NBA star Enes Kanter says he won't be silenced by the Turkish government despite threats against him

An NBA star is speaking out about the Turkish government, saying that he will continue working to raise awareness about the alleged issues present in the country under the current president, despite the death threats he's received.

Enes Kanter is a 6'11" player for the Portland Trail Blazers here in Los Angeles this week to play the Clippers. An international arrest warrant was issued for Kanter who Turkish authorities are calling a terrorist. Back in January, Kanter responded to news of the warrant on Twitter, saying that the Turkish government could not present "any single piece of evidence of my wrongdoing."

"I don't even have a parking ticket in the U.S.," he wrote. "I have always been a law-abiding resident." In a tweet following, he posted a GIF of himself dunking and wrote, "The only thing I terrorize is the rim."

The NBA star says he's in trouble with President Recep Tayyip Erdoğan's administration because he has spoken out against the Turkish government and continues to do so.

"They are claiming that I am a bad guy, even called me a terrorist. All I'm trying to do is be the voice for the people who don't have a voice," he added.

Kanter told FOX 11, "It's very sad what's going on with my country. Turkey could be the bridge between West and Modern Islam and just because of all of the stuff going on in Turkey right now it's impossible. There is no democracy, there is no freedom, there [are] no human rights in Turkey."

Oregon Senator Ron Wyden spoke on Kanter's behalf last week, saying in part, "President Erdogan has responded like many thin-skinned autocrats before him, by going after Mr. Kanter and his family. America cannot and must not stay silent."

Kanter's father, Dr. Mehmet Kanter, goes on trial on March 14, accused of trying to help a cleric in America overthrow the country. He said his dad could face 10 to 15 years in a Turkish prison.

The athlete told FOX 11 that the Turkish government hates the fact that he has a platform in America as an NBA basketball star.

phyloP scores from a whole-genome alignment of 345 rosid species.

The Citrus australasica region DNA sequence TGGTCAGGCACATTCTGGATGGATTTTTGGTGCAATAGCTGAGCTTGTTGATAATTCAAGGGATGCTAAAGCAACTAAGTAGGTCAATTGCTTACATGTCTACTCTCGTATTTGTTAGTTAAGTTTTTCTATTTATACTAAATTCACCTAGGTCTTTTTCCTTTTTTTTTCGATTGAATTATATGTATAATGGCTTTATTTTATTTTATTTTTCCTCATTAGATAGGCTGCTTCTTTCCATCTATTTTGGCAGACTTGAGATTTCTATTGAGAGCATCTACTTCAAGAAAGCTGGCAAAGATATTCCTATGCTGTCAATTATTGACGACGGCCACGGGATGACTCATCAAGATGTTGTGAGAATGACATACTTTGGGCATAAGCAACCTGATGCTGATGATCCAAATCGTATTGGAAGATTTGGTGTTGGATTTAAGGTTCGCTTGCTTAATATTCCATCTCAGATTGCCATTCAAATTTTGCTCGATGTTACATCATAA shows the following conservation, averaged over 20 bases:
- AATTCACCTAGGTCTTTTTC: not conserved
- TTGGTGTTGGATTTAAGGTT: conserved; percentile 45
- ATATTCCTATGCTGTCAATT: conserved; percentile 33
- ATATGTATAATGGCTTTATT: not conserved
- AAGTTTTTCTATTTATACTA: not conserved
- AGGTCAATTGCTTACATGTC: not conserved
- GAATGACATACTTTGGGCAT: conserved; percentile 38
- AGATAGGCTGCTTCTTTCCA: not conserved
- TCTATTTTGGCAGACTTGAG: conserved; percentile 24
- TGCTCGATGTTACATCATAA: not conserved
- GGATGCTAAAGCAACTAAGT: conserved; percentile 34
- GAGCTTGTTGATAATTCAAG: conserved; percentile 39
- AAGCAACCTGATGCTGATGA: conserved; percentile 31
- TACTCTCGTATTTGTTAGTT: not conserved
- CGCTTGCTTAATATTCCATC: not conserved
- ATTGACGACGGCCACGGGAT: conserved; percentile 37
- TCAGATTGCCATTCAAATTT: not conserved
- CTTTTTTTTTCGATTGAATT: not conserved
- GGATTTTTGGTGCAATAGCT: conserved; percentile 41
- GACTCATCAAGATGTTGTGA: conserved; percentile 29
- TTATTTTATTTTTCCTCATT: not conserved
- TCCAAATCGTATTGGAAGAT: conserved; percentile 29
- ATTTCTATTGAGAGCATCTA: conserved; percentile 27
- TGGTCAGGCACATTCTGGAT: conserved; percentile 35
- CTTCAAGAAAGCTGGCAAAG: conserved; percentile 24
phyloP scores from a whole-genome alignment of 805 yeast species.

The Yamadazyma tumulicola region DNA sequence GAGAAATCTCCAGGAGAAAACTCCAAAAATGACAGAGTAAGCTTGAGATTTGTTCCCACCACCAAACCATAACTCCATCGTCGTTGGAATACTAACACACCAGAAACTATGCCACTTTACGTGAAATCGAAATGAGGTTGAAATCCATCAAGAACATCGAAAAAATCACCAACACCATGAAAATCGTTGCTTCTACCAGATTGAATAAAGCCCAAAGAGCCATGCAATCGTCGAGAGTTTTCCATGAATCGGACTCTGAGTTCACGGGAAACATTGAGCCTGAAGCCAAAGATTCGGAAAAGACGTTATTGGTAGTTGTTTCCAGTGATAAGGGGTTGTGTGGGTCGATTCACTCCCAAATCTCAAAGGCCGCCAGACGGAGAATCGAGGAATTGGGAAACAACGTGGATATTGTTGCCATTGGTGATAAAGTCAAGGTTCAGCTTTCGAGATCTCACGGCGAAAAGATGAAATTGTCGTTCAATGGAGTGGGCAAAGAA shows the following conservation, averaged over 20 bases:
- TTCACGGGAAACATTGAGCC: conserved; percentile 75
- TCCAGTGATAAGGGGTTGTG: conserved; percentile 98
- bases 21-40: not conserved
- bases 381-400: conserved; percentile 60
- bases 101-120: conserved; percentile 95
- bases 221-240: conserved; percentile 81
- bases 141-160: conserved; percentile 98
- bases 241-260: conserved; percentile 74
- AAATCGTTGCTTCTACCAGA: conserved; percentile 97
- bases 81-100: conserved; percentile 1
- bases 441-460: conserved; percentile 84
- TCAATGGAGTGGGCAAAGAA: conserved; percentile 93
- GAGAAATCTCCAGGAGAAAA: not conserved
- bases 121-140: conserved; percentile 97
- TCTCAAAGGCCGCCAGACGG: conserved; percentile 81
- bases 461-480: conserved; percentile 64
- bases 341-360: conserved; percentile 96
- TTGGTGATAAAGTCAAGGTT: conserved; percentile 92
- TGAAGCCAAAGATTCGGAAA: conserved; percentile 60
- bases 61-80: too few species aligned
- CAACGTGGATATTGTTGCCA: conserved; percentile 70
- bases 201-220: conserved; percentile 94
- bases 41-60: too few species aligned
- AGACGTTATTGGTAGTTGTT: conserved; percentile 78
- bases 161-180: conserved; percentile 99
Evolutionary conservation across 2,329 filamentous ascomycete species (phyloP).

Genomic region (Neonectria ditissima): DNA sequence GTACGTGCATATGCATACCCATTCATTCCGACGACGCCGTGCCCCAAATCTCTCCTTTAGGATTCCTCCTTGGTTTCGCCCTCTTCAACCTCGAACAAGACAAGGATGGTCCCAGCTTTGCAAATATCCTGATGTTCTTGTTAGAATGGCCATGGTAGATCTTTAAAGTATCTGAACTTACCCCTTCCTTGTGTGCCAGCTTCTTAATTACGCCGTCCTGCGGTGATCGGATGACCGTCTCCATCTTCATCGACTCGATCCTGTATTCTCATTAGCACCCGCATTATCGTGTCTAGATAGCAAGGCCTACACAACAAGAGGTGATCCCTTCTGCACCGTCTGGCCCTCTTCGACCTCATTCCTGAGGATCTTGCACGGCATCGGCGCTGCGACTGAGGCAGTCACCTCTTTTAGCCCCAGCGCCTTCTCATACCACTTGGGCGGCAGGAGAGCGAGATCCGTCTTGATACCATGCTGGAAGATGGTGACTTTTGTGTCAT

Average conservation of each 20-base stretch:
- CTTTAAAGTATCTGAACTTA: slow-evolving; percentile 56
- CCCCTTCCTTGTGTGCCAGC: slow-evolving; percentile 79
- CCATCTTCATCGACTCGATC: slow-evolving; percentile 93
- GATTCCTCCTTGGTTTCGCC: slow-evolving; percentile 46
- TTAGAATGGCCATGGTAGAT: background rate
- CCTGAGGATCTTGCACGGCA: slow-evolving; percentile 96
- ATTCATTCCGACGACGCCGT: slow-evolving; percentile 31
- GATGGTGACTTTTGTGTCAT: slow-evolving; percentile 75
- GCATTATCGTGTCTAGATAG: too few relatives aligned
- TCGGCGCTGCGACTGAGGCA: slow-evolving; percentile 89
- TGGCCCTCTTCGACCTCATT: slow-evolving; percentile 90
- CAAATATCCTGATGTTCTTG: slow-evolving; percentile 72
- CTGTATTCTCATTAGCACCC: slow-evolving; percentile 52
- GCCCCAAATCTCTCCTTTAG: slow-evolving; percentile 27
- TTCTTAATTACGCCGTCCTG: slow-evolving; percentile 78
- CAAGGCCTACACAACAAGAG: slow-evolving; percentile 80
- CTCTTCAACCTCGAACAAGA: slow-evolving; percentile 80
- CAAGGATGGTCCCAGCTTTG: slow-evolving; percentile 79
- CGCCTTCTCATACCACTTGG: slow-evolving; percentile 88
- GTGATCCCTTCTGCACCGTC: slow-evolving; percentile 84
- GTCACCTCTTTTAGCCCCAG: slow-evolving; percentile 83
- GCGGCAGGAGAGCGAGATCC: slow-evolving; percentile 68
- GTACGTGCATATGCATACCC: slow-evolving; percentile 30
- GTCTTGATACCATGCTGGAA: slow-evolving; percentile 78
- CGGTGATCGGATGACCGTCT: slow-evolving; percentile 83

"I'm trying to use this platform to talk about the issues going on in my country and they hate that because when I talk, it becomes a conversation and it goes viral," Kanter said. "So that's why they want to silence me."

He said he is so scared that he skipped basketball games in London and Toronto for fear that he would be arrested and extradited.

Kanter told FOX 11 that he receives numerous death threats on a weekly basis.

"People are asking me if I'm taking them seriously -- of course I'm taking them seriously," he said. "Those are death threats!"

As a result, the athlete has increased his personal security and said that the only place he goes alone is the bathroom.

Kanter claims that thousands of women and children are incarcerated without due process as part of a Turkish crackdown on dissidents.

"I'm sacrificing everything -- myself, my career, basketball, even my life to talk about these issues because... There are 80,000 people in the jail right now who don't have a voice -- their stories are way worse than mine," Kanter told FOX 11.

"I will continue to talk about these issues. I'm meeting with lots of senators, congressmen and I'm trying to create awareness of what's going on," Kanter said.

The NBA star hopes to visit the White House to speak with President Donald Trump about the issues in Turkey, saying, "He might be the only one who can help those innocent people."

We have reached out to the Turkish consulate nationally and locally for a response. We have not yet received that.

Catch more of Enes Kanter on "In Depth" on Sunday, March 17, 2019, at 9 a.m. on Fox 11.